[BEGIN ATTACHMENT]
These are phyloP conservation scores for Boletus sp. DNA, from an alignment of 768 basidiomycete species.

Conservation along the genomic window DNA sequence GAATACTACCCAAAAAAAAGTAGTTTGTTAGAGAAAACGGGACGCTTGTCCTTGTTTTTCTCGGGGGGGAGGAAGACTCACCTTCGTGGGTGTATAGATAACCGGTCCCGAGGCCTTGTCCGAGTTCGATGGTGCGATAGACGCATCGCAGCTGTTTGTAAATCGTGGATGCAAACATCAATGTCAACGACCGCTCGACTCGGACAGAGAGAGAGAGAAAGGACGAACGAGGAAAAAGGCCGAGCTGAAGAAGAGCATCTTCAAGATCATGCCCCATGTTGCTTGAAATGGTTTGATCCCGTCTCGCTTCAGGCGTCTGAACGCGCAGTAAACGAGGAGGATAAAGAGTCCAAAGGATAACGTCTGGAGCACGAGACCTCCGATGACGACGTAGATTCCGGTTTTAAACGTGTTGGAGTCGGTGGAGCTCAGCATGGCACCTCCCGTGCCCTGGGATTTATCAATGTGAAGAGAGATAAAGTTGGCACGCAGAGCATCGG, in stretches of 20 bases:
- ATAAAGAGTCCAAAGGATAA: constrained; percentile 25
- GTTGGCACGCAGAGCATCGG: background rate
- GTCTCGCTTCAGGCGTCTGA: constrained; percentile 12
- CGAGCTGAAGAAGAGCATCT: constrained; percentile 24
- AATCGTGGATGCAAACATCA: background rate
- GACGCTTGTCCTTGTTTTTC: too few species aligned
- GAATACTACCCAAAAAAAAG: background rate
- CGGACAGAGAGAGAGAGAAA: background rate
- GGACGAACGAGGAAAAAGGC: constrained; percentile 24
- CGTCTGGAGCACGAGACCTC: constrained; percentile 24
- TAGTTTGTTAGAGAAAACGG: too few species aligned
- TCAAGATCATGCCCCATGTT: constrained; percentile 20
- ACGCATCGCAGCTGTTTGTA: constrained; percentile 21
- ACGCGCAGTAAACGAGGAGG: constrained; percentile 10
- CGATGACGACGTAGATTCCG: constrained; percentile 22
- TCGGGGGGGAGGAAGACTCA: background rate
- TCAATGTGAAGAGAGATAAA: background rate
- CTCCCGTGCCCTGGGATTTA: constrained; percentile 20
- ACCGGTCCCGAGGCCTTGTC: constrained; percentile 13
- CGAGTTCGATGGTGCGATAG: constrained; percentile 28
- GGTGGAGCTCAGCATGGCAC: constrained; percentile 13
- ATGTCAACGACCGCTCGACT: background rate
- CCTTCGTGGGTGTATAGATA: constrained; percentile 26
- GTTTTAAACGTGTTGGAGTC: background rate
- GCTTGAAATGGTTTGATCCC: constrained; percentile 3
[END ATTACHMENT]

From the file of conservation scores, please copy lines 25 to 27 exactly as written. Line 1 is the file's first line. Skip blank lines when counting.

- CCTTCGTGGGTGTATAGATA: constrained; percentile 26
- GTTTTAAACGTGTTGGAGTC: background rate
- GCTTGAAATGGTTTGATCCC: constrained; percentile 3